posted by EmpressCallipygos at 12:21 PM on November 20, 2011 [2 favorites]


I've always wondered how artists like this make a living. Surely Pac Man Fever was not enough to sustain his career. Was there session work, club gigs, another career?
posted by jayder at 12:56 PM on November 20, 2011


The sole reason I wanted to get this album as a kid was because I was told there were Pacman cheat paths included. Interesting though, that now bands incorporating video game themes into original recordings, or even doing new arrangements of video game themes, has become an established sub-genre of music. Could these guys have been the first, the pioneers? If they weren't, they were surely the first to hit it big, so kudos to them for that.
posted by Marisa Stole the Precious Thing at 1:06 PM on November 20, 2011


The first link in the FPP says they did a lot of commercial jingles. They also wrote songs for other artists (On And On, a Top 40 hit for Anne Murray was one). I'm sure the Waffle House gig had some money attached to it. They also seem to have done voiceover work.

This 2002 article suggests that Pac Man Fever made them rich enough to not have to worry about day-to-day survival. The album did sell nearly a million copies, after all.
posted by hippybear at 1:15 PM on November 20, 2011


(Not to mention that the single sold well over a million copies.)
posted by hippybear at 1:18 PM on November 20, 2011


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I had the Pac-Man Fever album back in the day. I was obsessed with the title track, but I thought "Ode to a Centipede" was a good song too.
posted by SisterHavana at 1:55 PM on November 20, 2011


First record I ever bought. When Walmart sold 45s.
posted by sklero at 2:49 PM on November 20, 2011


Same story for me -- I bought the single "Pac Man Fever" with my very own money. I was 12 years old.

It's hard to overemphasize what novelty records used to mean when the only way to break them out was on the radio. With YouTube, it's much easier to get strange and silly music out there.

Strangely, this makes me think a bit about an odd moment I'm remembering in an interview with Simon Cowell, basically he showed a great deal of respect for the people who do novelty records or only ever manage to be one-hit wonders -- in the end it's a business and success is fleeting and random and often it takes some hard work to get to be that one hit wonder.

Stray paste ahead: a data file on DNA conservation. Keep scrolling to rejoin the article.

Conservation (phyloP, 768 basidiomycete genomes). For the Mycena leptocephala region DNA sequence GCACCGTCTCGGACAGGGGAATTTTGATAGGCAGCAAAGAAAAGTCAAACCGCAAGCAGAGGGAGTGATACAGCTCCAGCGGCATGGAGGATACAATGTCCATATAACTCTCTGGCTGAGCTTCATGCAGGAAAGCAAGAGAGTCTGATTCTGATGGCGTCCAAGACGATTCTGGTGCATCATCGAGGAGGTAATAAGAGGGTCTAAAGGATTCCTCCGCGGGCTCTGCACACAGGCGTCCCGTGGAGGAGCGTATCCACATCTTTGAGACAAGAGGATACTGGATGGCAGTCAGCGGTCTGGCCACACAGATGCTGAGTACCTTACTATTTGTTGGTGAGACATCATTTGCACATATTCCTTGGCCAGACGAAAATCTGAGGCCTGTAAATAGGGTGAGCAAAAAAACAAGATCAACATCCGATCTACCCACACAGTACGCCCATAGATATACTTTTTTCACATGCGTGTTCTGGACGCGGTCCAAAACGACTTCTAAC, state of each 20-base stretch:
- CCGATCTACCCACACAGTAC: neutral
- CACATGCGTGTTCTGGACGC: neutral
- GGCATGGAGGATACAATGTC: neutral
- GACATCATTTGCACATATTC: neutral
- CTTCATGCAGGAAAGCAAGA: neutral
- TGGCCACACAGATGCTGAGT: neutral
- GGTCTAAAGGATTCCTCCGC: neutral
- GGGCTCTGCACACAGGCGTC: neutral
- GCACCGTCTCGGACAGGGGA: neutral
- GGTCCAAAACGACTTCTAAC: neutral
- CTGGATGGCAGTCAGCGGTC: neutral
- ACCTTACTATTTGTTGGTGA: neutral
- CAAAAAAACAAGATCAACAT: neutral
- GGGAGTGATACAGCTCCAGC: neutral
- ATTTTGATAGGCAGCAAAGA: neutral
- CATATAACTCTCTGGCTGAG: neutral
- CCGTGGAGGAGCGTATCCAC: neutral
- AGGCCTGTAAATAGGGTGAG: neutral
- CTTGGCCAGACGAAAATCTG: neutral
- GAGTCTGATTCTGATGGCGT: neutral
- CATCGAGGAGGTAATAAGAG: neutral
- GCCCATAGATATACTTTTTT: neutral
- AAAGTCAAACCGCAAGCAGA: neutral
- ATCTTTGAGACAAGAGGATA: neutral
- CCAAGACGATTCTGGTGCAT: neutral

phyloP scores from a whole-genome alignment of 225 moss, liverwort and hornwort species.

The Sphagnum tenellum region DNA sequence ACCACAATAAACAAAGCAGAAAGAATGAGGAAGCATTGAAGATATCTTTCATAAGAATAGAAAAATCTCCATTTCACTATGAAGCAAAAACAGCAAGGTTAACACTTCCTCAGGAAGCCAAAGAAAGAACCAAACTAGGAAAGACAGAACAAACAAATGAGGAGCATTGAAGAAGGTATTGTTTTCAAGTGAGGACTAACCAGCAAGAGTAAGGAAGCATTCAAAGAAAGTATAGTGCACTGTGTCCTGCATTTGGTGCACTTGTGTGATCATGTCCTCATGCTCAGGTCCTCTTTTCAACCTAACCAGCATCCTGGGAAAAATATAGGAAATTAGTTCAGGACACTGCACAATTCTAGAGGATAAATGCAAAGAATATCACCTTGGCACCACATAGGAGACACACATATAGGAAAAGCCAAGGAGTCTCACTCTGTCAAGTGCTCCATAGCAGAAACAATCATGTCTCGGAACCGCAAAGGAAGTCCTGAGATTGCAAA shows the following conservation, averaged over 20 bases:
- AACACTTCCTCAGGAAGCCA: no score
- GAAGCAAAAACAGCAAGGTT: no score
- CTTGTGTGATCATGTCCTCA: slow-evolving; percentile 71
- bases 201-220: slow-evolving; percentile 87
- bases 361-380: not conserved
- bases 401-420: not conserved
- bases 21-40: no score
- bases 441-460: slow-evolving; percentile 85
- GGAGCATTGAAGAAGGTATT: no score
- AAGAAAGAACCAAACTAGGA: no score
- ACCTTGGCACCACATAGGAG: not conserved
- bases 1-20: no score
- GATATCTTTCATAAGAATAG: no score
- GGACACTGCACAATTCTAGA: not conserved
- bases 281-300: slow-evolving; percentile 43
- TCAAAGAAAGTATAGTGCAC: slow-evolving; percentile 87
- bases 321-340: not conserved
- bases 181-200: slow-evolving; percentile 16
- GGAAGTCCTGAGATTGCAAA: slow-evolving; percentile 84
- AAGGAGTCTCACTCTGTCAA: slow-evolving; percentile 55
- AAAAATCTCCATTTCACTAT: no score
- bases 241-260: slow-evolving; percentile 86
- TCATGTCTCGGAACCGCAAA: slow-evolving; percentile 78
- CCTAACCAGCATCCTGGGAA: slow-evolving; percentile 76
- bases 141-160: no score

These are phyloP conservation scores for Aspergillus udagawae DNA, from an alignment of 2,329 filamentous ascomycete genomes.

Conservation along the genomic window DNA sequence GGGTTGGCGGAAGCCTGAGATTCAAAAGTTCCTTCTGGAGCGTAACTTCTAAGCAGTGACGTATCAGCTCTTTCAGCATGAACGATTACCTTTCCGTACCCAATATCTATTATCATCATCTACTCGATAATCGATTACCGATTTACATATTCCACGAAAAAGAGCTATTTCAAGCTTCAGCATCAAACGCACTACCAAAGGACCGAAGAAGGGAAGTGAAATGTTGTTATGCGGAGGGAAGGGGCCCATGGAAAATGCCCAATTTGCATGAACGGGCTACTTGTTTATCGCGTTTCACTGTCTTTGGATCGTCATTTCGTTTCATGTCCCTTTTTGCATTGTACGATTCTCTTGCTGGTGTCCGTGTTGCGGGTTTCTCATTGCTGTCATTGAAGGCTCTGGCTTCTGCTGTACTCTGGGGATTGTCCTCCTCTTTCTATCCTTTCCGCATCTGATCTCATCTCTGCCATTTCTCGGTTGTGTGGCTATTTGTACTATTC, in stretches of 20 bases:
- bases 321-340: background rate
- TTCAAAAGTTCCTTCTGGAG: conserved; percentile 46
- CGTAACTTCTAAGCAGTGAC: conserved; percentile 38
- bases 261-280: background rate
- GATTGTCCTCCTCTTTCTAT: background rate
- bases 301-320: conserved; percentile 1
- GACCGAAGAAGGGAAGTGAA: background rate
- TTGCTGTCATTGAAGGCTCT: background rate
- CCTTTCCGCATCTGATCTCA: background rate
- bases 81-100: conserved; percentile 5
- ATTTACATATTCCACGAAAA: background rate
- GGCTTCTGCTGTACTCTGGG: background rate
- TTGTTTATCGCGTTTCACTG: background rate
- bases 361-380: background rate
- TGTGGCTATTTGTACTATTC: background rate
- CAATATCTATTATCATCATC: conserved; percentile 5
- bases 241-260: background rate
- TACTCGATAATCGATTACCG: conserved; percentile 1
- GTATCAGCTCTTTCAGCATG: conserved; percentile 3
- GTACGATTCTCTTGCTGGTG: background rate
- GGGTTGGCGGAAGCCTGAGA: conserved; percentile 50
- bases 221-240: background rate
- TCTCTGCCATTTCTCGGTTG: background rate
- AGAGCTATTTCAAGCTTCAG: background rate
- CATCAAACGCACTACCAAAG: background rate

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posted by artlung at 3:02 PM on November 20, 2011


Oh no, the red ghost got him.

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posted by pxe2000 at 3:49 PM on November 20, 2011


C ⋅ ⋅ ⋅ ᗣ ᗣ ᗣ ⋅ ☼

I picked up Pacman Fever in a used vinyl bin when I was already to old to appreciate it on the 12-year-old gamer level, but no matter how nerdy and borderline annoying the music is, it's impossible to dislike on some level. It's oozing with that uplifting 80s positivity.
posted by p3t3 at 4:04 PM on November 20, 2011 [3 favorites]


Going to that great big arcade in the sky (with a pocket full of quarters, I sincerely hope).
posted by bpm140 at 5:16 PM on November 20, 2011


See? Now where's the "Morrowind: Elvesbane II Fever" of today?
posted by rhizome at 5:26 PM on November 20, 2011


I searched before, but I never found a Unicode Pac-Man. Maybe if there's a way to combine a C with a Less Than. C<.
posted by JHarris at 6:06 PM on November 20, 2011


I've got you covered: ᗧ
posted by DoctorFedora at 6:10 PM on November 20, 2011 [4 favorites]


My parents had this album when I was growing up. At the time, it was the only record I had any appreciation for, but I was like 6, so there's that.
posted by wierdo at 6:23 PM on November 20, 2011


So:

ᗧ······
posted by JHarris at 7:24 PM on November 20, 2011


Boo. Sad news...
posted by NormsAndNedums at 7:46 PM on November 20, 2011



posted by furtive at 8:14 PM on November 20, 2011


"Daddy, what happened to Gary?"
"He went to the Maze of Endless Hells where, as a hungry ghost, he torments the souls of dead drug addicts."
posted by obiwanwasabi at 2:44 AM on November 21, 2011


They must have retained some societal influence after the 80s: I picked up the album (sorry, just the re-recording) in college, c. 2006.

Reasons why I want a digitisation of the vinyl: listening for someone in the background ordering a pastrami sandwich.
posted by spamguy at 6:39 AM on November 21, 2011


Sad. a friend in school had a cassette copy that we wore out. Froggy's Lament indeed...

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posted by pupdog at 9:04 AM on November 21, 2011